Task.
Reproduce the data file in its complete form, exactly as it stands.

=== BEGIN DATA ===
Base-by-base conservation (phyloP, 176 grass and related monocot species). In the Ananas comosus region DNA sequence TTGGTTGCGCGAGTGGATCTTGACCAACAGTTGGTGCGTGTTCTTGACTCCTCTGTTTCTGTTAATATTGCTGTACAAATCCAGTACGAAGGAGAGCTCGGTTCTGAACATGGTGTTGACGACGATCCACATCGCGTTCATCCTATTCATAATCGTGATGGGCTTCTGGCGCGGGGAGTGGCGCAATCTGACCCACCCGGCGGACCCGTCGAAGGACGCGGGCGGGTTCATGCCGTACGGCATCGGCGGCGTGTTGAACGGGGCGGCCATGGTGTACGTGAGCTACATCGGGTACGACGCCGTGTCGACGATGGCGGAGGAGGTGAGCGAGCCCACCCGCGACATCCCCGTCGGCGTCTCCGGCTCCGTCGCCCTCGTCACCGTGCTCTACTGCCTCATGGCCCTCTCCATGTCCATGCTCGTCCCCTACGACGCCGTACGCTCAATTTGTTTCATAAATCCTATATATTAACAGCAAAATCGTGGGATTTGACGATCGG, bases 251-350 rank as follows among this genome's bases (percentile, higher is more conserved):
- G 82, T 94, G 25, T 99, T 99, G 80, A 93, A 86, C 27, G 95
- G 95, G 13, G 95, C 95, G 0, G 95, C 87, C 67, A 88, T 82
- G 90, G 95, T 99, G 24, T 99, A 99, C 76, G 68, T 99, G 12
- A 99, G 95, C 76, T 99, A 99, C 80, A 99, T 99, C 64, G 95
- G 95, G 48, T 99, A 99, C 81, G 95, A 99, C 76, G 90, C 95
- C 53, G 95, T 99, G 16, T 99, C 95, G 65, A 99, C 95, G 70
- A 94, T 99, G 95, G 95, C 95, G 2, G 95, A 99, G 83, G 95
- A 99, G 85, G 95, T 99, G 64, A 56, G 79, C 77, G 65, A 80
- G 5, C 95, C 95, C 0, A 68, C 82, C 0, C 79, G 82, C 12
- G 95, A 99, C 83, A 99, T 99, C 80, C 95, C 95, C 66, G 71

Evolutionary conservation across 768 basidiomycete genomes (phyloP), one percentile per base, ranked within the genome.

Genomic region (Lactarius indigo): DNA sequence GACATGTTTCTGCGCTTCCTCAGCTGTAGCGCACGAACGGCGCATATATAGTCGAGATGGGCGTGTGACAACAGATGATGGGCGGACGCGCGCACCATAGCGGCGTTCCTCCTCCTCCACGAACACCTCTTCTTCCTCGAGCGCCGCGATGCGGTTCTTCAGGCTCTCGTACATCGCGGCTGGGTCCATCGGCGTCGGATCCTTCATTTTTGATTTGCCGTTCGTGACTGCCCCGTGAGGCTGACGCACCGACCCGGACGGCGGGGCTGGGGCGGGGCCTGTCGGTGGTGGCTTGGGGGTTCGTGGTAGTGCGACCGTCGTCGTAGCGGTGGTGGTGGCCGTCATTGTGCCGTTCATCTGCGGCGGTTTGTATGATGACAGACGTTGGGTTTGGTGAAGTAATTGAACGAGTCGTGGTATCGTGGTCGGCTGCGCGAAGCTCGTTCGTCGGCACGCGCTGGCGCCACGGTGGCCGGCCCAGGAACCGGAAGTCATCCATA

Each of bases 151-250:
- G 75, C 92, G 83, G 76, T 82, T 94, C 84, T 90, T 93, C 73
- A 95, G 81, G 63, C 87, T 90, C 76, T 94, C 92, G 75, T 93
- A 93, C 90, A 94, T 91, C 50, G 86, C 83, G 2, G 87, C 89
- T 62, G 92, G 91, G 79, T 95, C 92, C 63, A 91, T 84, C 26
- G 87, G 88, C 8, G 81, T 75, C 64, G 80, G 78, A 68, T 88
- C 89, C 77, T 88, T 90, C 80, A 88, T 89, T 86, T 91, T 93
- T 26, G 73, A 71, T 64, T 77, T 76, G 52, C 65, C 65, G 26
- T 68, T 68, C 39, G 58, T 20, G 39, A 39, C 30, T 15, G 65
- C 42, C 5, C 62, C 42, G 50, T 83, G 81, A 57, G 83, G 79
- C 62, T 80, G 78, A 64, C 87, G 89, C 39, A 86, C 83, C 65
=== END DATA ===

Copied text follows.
Base-by-base conservation (phyloP, 176 grass and related monocot species). In the Ananas comosus region DNA sequence TTGGTTGCGCGAGTGGATCTTGACCAACAGTTGGTGCGTGTTCTTGACTCCTCTGTTTCTGTTAATATTGCTGTACAAATCCAGTACGAAGGAGAGCTCGGTTCTGAACATGGTGTTGACGACGATCCACATCGCGTTCATCCTATTCATAATCGTGATGGGCTTCTGGCGCGGGGAGTGGCGCAATCTGACCCACCCGGCGGACCCGTCGAAGGACGCGGGCGGGTTCATGCCGTACGGCATCGGCGGCGTGTTGAACGGGGCGGCCATGGTGTACGTGAGCTACATCGGGTACGACGCCGTGTCGACGATGGCGGAGGAGGTGAGCGAGCCCACCCGCGACATCCCCGTCGGCGTCTCCGGCTCCGTCGCCCTCGTCACCGTGCTCTACTGCCTCATGGCCCTCTCCATGTCCATGCTCGTCCCCTACGACGCCGTACGCTCAATTTGTTTCATAAATCCTATATATTAACAGCAAAATCGTGGGATTTGACGATCGG, bases 251-350 rank as follows among this genome's bases (percentile, higher is more conserved):
- G 82, T 94, G 25, T 99, T 99, G 80, A 93, A 86, C 27, G 95
- G 95, G 13, G 95, C 95, G 0, G 95, C 87, C 67, A 88, T 82
- G 90, G 95, T 99, G 24, T 99, A 99, C 76, G 68, T 99, G 12
- A 99, G 95, C 76, T 99, A 99, C 80, A 99, T 99, C 64, G 95
- G 95, G 48, T 99, A 99, C 81, G 95, A 99, C 76, G 90, C 95
- C 53, G 95, T 99, G 16, T 99, C 95, G 65, A 99, C 95, G 70
- A 94, T 99, G 95, G 95, C 95, G 2, G 95, A 99, G 83, G 95
- A 99, G 85, G 95, T 99, G 64, A 56, G 79, C 77, G 65, A 80
- G 5, C 95, C 95, C 0, A 68, C 82, C 0, C 79, G 82, C 12
- G 95, A 99, C 83, A 99, T 99, C 80, C 95, C 95, C 66, G 71

Evolutionary conservation across 768 basidiomycete genomes (phyloP), one percentile per base, ranked within the genome.

Genomic region (Lactarius indigo): DNA sequence GACATGTTTCTGCGCTTCCTCAGCTGTAGCGCACGAACGGCGCATATATAGTCGAGATGGGCGTGTGACAACAGATGATGGGCGGACGCGCGCACCATAGCGGCGTTCCTCCTCCTCCACGAACACCTCTTCTTCCTCGAGCGCCGCGATGCGGTTCTTCAGGCTCTCGTACATCGCGGCTGGGTCCATCGGCGTCGGATCCTTCATTTTTGATTTGCCGTTCGTGACTGCCCCGTGAGGCTGACGCACCGACCCGGACGGCGGGGCTGGGGCGGGGCCTGTCGGTGGTGGCTTGGGGGTTCGTGGTAGTGCGACCGTCGTCGTAGCGGTGGTGGTGGCCGTCATTGTGCCGTTCATCTGCGGCGGTTTGTATGATGACAGACGTTGGGTTTGGTGAAGTAATTGAACGAGTCGTGGTATCGTGGTCGGCTGCGCGAAGCTCGTTCGTCGGCACGCGCTGGCGCCACGGTGGCCGGCCCAGGAACCGGAAGTCATCCATA

Each of bases 151-250:
- G 75, C 92, G 83, G 76, T 82, T 94, C 84, T 90, T 93, C 73
- A 95, G 81, G 63, C 87, T 90, C 76, T 94, C 92, G 75, T 93
- A 93, C 90, A 94, T 91, C 50, G 86, C 83, G 2, G 87, C 89
- T 62, G 92, G 91, G 79, T 95, C 92, C 63, A 91, T 84, C 26
- G 87, G 88, C 8, G 81, T 75, C 64, G 80, G 78, A 68, T 88
- C 89, C 77, T 88, T 90, C 80, A 88, T 89, T 86, T 91, T 93
- T 26, G 73, A 71, T 64, T 77, T 76, G 52, C 65, C 65, G 26
- T 68, T 68, C 39, G 58, T 20, G 39, A 39, C 30, T 15, G 65
- C 42, C 5, C 62, C 42, G 50, T 83, G 81, A 57, G 83, G 79
- C 62, T 80, G 78, A 64, C 87, G 89, C 39, A 86, C 83, C 65